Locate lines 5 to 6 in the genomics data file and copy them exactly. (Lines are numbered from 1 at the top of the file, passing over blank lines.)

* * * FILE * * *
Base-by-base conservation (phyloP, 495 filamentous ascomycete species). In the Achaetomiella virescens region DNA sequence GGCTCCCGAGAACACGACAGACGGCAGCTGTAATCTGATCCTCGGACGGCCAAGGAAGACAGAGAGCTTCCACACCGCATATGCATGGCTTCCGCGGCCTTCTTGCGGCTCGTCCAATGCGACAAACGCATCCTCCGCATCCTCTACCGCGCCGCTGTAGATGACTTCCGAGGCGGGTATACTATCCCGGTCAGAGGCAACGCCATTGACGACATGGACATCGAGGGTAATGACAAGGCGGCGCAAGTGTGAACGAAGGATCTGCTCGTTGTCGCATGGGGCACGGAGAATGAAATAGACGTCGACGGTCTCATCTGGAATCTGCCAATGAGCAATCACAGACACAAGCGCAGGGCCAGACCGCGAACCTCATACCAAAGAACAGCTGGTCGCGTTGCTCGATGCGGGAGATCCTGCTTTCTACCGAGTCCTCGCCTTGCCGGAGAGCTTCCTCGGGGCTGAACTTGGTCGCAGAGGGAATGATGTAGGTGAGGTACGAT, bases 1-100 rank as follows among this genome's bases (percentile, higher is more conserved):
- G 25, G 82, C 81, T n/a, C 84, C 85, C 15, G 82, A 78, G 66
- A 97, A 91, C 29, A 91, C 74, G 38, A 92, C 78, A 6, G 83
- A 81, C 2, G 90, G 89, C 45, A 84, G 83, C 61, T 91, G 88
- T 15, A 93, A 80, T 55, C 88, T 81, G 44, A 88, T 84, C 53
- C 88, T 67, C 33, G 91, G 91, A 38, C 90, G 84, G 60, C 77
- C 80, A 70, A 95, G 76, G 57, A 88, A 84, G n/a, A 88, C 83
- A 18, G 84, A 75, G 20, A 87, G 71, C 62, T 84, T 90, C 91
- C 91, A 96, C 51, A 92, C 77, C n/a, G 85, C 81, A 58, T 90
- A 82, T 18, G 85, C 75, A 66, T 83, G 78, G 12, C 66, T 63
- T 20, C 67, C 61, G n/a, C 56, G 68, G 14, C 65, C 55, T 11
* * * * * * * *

- T 15, A 93, A 80, T 55, C 88, T 81, G 44, A 88, T 84, C 53
- C 88, T 67, C 33, G 91, G 91, A 38, C 90, G 84, G 60, C 77